The plaintiffs seek to make a case that the easement will be subjected to excessively frequent or intensive use compared to what is reasonable in light of its creation by implication. That development of lot 16, contrasted with its present status, will result in a larger number of people passing over the locus is a virtual certainty; but this by itself does not constitute overburdening. See Guleserian v. Pilgrim Trust Co., 331 Mass. 431, 436, 120 N.E.2d 193 (1954). While continuous use of an easement in ways that diminish the value of adjoining property, or that unreasonably disturb the use of such property by the owners thereof, may sink to the level of an actionable nuisance, see Swensen v. Marino, 306 Mass. 582, 585, 29 N.E.2d 15 (1940), such a conclusion requires proof of facts by the parties who seek to limit use of the easement. Such proof is absent here.
Finally, the plaintiffs assert that summary judgment should not have been entered on their request for judicial review of the decision of the board granting the comprehensive permit because the burden in such a proceeding is that of the applicant and the burden has not been satisfied. That the defendants have the burden to establish that the permit was properly granted does not insulate the plaintiffs from summary judgment. Because the defendants met their burden to show an absence of evidence in support of the plaintiffs' case, the burden shifted to the plaintiffs to proffer evidence supporting their position. See Kourouvacilis v. General Motors Corp., 410 Mass. 706, 711, 575 N.E.2d 734 (1991). The plaintiffs' attempt to meet that burden by challenging the existence and use of the easement in the locus has failed, and the plaintiffs have offered no other evidence that would justify a conclusion that the comprehensive permit was improperly issued.
3. We reproduce in the Appendix to this opinion a sketch showing the approximate location of the lots in question, Gerloff Road, and the locus.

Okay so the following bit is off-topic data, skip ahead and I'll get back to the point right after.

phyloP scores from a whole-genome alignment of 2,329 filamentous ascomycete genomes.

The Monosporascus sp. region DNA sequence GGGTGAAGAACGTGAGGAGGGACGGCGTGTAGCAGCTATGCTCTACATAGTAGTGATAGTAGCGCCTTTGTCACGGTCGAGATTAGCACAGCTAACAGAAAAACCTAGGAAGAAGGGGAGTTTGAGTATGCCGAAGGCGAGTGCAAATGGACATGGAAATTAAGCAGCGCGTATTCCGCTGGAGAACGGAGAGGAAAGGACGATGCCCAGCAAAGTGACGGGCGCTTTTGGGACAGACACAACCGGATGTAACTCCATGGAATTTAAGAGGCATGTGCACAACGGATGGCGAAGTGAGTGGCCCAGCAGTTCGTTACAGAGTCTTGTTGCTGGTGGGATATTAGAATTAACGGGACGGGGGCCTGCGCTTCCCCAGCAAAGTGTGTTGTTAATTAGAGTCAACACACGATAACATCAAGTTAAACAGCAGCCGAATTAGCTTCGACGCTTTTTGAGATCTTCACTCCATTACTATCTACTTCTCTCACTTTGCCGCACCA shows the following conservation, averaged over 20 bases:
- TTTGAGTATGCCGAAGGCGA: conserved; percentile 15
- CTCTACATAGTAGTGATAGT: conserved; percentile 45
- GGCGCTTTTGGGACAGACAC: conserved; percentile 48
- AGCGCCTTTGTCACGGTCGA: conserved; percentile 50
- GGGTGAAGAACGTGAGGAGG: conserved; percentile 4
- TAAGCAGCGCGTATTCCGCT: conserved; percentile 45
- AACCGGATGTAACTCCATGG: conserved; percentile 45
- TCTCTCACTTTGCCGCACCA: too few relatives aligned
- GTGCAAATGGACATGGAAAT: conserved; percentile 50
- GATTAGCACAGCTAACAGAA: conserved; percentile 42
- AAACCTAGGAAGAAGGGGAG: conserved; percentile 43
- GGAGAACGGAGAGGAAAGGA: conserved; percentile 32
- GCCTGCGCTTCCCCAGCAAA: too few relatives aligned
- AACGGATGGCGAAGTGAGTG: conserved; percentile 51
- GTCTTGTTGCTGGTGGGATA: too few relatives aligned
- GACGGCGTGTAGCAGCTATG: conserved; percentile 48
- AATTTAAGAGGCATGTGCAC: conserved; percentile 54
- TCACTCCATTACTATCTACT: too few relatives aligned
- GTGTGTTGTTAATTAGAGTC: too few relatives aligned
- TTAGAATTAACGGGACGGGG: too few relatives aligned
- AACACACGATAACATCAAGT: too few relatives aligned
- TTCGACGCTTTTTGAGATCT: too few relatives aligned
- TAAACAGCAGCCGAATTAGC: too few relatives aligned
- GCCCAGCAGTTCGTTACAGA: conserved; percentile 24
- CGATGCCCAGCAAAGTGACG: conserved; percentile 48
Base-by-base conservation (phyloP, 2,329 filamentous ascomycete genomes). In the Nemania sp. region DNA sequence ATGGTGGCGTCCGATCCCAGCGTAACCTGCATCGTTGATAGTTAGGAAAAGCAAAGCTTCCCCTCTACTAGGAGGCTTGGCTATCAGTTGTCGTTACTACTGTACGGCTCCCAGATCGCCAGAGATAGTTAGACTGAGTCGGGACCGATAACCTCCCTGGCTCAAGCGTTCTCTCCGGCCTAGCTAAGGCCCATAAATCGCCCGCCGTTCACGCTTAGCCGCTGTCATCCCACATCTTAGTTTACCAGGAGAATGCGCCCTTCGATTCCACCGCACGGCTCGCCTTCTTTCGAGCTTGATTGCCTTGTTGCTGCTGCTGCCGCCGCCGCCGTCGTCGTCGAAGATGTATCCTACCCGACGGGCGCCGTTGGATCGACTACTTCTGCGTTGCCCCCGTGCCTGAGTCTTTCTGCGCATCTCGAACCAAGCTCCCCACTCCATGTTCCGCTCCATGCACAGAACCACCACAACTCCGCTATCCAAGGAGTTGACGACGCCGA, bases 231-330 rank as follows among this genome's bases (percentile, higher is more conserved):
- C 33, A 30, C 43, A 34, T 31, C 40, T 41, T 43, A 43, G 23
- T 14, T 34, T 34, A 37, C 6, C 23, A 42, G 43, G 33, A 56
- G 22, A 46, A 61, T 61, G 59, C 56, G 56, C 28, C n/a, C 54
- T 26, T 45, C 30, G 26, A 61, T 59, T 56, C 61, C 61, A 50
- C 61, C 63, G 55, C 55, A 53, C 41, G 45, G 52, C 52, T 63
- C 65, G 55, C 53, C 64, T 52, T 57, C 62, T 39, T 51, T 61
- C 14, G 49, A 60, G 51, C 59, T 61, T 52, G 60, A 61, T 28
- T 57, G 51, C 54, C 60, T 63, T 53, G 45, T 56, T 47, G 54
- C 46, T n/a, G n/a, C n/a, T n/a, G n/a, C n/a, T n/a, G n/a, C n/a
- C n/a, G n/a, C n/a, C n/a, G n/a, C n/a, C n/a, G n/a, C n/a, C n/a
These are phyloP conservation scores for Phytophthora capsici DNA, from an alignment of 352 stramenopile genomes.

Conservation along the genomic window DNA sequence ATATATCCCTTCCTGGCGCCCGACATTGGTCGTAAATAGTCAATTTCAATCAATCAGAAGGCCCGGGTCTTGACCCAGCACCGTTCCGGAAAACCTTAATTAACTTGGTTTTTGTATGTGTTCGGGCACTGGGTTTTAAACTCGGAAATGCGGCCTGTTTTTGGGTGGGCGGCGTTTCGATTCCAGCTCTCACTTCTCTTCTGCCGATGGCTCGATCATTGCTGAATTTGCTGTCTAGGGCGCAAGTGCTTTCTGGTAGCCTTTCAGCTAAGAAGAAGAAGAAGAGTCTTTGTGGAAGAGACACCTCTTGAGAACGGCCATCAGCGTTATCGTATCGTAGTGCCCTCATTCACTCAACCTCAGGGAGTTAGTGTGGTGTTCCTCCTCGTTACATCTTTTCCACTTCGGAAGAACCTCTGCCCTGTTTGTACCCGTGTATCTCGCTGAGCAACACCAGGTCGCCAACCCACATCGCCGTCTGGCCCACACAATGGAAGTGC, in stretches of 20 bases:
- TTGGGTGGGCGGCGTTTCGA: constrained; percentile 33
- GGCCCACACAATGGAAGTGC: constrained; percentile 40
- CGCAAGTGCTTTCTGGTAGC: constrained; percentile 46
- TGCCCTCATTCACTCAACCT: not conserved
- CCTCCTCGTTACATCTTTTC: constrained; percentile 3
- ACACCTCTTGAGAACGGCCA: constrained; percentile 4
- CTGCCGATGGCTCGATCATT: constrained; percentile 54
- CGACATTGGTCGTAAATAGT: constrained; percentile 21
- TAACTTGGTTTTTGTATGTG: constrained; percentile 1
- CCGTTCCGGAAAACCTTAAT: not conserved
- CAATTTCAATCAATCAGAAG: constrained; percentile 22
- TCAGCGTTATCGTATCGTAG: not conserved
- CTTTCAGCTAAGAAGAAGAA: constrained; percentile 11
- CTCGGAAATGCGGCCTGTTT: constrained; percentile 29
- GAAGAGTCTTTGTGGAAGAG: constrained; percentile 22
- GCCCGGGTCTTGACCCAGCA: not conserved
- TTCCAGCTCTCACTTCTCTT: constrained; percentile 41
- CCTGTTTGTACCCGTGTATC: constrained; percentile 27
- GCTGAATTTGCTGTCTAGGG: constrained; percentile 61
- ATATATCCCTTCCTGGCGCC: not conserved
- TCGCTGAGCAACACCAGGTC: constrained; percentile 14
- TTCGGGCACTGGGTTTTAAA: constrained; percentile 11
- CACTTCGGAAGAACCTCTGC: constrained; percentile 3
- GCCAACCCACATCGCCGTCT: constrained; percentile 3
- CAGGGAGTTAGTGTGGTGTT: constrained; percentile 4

4. The plaintiffs have not appealed with respect to the judge's adverse ruling on their claim in count V that the comprehensive permit authorizes development that is precluded in a related declaration of trust.
5. The second exception is “if the purchaser has actual knowledge of a prior unregistered interest.” Jackson v. Knott, supra.
6. In his findings, the judge, perhaps merely adopting the finding of his predecessor in the earlier case, states that the deed provides that the premises are conveyed “subject to and with the benefit of all appurtenant rights and easements.” The parties have not challenged the finding. Nevertheless, our examination of the deed, as well as the certificate of title, indicates that that language is not present. As set forth above, the result of the case is not affected.
7. General Laws c. 187, § 5, as amended by St.1988, c. 334, § 6, provides in relevant part: “The owner or owners of real estate abutting on a private way who have by deed existing rights of ingress and egress upon such way or other private ways shall have the right by implication to place, install or construct in, on, along, under and upon said private way ․ appurtenances necessary for the transmission of gas, electricity, telephone, water and sewer service, provided such facilities do not unreasonably obstruct said private way․”
8. For a brief discussion of the term “overburden” in this context, see Southwick v. Planning Bd. of Plymouth, 65 Mass.App.Ct. 315, 319 n. 12, 839 N.E.2d 351 (2005).